Good News Everyone! There are Fewer Deadly Undiscovered Asteroids than we Thought

Beyond Earth’s orbit, there are innumerable comets and asteroids that are collectively known as Near-Earth Objects. On occasion, some of these objects will cross Earth’s orbit; and every so often, one will pass too close to Earth and impact on its surface. While most of these objects have been too small to cause serious damage, some have been large enough to trigger Extinction Level Events (ELEs).

For this reason, NASA and other space agencies have spent decades cataloging and monitoring the larger NEAs in order to determine if they might collide with Earth at some point in the future. The only question has been, how many remain to be found? According to a recent analysis performed by Alan W. Harris of MoreData! – a California-based research company – only a handful of NEAs haven’t been catalogued yet.

These findings were the subject of a presentation made this week at the 49th annual meeting of the American Astronomical Society’s Division for Planetary Sciences in Provo, Utah. As Harris indicated during the presentation, titled “The Population of Near-Earth Asteroids Revisited”, previous estimates of the remaining NEAs have been plagued by a consequential round-off error that have skewed the results.

Artist’s concept of the Wide-field Infrared Survey Explorer as its orbit around Earth. Credit: NASA/JPL

The source of this error has to do with how organizations that monitor NEOs determine “size-frequency distribution”. Basically, estimates are given in terms of number versus brightness, since most discovery surveys were conducted in the visible spectrum. This is not a reliable way of determining size though, since asteroids don’t all have the same albedo (aka. reflectivity).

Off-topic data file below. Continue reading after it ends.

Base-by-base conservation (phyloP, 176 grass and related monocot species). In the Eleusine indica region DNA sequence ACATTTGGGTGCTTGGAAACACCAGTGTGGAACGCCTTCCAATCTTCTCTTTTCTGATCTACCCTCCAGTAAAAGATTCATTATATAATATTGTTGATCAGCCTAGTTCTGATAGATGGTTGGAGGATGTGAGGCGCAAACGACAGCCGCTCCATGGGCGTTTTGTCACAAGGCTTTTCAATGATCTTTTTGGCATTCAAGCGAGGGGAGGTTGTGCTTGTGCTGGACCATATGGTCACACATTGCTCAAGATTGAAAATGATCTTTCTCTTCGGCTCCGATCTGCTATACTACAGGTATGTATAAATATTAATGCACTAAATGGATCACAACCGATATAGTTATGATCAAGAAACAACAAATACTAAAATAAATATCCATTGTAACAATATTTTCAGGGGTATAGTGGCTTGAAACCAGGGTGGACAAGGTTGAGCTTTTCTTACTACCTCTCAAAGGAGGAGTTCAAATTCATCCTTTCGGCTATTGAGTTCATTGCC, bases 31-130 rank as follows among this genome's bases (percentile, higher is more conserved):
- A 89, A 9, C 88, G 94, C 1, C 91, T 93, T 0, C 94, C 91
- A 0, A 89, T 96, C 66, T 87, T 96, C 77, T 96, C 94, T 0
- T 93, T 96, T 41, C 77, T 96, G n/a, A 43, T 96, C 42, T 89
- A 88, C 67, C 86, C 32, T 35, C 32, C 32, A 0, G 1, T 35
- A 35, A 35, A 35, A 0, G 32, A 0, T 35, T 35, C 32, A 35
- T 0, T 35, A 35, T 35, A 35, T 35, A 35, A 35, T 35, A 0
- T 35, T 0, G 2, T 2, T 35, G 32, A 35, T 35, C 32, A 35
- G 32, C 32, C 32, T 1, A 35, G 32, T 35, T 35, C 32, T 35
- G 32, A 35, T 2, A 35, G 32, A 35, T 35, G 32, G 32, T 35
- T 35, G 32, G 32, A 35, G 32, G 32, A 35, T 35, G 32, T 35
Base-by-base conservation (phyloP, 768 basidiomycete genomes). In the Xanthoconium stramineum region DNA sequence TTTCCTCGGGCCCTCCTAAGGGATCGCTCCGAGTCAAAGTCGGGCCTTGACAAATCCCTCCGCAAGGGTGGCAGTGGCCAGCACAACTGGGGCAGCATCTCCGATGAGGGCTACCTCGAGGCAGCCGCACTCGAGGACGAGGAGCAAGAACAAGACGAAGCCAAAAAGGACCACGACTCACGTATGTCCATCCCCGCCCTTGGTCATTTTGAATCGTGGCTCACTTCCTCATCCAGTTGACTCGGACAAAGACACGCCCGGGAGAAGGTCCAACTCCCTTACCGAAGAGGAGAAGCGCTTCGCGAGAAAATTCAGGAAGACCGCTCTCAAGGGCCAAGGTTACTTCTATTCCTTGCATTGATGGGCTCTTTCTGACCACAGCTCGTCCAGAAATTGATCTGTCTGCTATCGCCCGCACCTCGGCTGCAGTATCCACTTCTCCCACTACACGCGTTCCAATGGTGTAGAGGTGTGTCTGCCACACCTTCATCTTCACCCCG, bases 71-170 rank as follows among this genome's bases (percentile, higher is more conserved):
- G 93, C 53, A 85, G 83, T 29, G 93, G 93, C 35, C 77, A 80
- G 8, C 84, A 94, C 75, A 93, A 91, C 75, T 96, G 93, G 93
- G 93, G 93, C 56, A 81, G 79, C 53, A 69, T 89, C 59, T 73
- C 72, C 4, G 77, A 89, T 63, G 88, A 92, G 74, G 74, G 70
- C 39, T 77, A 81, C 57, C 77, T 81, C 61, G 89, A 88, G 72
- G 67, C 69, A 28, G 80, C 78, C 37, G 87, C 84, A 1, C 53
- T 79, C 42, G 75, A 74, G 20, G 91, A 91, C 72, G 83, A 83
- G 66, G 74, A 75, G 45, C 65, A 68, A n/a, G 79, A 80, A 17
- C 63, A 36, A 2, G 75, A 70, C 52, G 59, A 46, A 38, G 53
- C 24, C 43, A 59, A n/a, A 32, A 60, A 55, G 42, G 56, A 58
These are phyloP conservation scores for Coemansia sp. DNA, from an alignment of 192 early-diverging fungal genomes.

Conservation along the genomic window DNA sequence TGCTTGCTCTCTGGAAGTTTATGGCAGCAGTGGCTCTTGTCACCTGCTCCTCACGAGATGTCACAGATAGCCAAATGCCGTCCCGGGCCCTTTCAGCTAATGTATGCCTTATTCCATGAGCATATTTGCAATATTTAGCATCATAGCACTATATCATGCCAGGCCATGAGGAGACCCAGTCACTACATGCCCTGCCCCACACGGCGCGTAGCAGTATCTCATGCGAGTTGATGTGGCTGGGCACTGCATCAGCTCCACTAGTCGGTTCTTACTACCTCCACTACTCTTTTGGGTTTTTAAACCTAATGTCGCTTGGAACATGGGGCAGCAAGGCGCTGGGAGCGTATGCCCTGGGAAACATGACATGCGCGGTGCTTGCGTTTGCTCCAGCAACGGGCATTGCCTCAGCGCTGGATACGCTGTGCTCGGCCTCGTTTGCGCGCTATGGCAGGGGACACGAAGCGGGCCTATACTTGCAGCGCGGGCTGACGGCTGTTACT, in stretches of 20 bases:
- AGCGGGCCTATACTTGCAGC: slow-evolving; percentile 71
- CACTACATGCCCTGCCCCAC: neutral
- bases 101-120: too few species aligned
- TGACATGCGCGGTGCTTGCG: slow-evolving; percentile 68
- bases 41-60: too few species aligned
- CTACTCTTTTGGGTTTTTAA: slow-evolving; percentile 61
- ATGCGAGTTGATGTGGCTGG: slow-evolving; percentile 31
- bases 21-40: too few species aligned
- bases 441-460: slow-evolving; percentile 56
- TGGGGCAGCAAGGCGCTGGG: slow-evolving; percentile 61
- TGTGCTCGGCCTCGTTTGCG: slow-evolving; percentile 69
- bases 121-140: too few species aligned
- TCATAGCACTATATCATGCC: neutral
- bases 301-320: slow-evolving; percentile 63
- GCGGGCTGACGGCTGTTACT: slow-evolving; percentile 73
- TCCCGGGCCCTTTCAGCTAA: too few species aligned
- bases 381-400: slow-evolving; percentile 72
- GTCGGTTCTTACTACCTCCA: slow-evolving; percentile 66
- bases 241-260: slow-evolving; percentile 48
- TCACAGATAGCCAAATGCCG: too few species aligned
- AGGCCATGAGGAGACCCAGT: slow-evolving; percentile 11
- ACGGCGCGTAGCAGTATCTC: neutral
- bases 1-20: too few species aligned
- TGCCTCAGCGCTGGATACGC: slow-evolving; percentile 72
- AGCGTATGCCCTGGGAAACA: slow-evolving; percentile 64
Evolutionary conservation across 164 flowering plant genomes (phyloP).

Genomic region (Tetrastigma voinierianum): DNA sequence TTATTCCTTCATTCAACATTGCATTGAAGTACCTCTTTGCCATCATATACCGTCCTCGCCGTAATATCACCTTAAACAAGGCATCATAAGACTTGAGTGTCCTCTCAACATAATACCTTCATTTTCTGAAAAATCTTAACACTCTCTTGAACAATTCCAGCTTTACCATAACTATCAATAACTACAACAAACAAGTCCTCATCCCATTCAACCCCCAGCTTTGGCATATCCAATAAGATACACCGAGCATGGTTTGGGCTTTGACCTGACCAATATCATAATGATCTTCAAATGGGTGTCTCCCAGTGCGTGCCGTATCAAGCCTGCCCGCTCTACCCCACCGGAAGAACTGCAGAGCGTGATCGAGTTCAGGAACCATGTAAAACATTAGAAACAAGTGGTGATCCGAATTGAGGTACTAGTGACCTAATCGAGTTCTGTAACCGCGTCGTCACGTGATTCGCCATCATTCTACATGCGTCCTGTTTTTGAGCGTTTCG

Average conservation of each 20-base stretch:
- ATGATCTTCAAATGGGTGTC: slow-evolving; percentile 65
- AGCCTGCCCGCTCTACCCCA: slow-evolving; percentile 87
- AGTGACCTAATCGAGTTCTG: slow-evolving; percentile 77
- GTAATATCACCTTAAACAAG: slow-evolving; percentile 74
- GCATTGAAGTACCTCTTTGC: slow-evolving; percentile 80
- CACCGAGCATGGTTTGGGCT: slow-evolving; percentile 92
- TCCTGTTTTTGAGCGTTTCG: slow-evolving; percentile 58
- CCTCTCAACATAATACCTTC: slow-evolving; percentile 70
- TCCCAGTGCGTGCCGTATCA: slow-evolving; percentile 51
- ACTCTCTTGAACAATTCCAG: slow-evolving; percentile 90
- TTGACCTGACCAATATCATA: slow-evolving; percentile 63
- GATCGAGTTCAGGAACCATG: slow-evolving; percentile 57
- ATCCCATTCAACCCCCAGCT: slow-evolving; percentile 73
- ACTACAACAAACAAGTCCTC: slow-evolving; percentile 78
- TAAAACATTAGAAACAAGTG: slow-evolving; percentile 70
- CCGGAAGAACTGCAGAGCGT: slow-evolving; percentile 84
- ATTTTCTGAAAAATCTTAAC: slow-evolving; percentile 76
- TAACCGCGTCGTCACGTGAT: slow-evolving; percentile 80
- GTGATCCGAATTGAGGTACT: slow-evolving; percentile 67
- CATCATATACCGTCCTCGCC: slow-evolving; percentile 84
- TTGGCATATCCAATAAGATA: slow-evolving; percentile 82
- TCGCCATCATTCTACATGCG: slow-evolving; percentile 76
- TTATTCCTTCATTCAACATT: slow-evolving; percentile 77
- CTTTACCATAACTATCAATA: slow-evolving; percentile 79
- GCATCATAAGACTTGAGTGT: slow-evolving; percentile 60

As such, NEA brightness is expressed in units of absolute magnitude (H), where lower numbers indicate brighter objects. The IAU Minor Planet Center – which is responsible for maintaining information on asteroid and other small-body measurements – rounds off the reported values of H to the nearest 0.1 magnitude. As Harris explained during the course of his presentation:

“So, for example, a bin from H of 17.5 to 18.0 is really from 17.55 to 18.05, or 17.45 to 17.95, depending on which side of the bin you take “less than or equal to” rather than ‘less than’.”

While this has not caused much in the way of problems in the past, it has become significant as far as assessments of how many larger objects remain to be found are concerned. Harris first became aware of the potential for problems this past year after Dr. Pasqual Tricario – a Senior Scientist at the Planetary Science Institute – conducted a study that produced estimates different from those obtained by Harris and Italian astronomer Germano D’Abramo two years before.

This graphic shows asteroids and comets observed by NASA’s Near-Earth Object Wide-field Survey Explorer (NEOWISE) mission. Credit: NASA/JPL-Caltech/UCLA/JHU

The 2015 study conducted by Harris and D’Abramo – which appeared in Icarus under the title “The population of near-Earth asteroids” – yielded an estimate of 990 NEAs that were larger than 1 km in diameter. However, Tricario’s study (“The near-Earth asteroid population from two decades of observations“, also published in Icarus), which was based on the opposite “less than or equal to” assumption, produced estimates that were 10% lower.

As Harris explained, this prompted D’Adramo and him to considered a different approach. “We corrected the problem for the current analysis by choosing bin boundaries at .05 magnitudes, e.g. 17.25 to 17.75, so the 0.1 round-off thresholds naturally put objects in the right bin,” he said. “When Tricarico and I each made these corrections, our population estimates fell into almost perfect agreement.”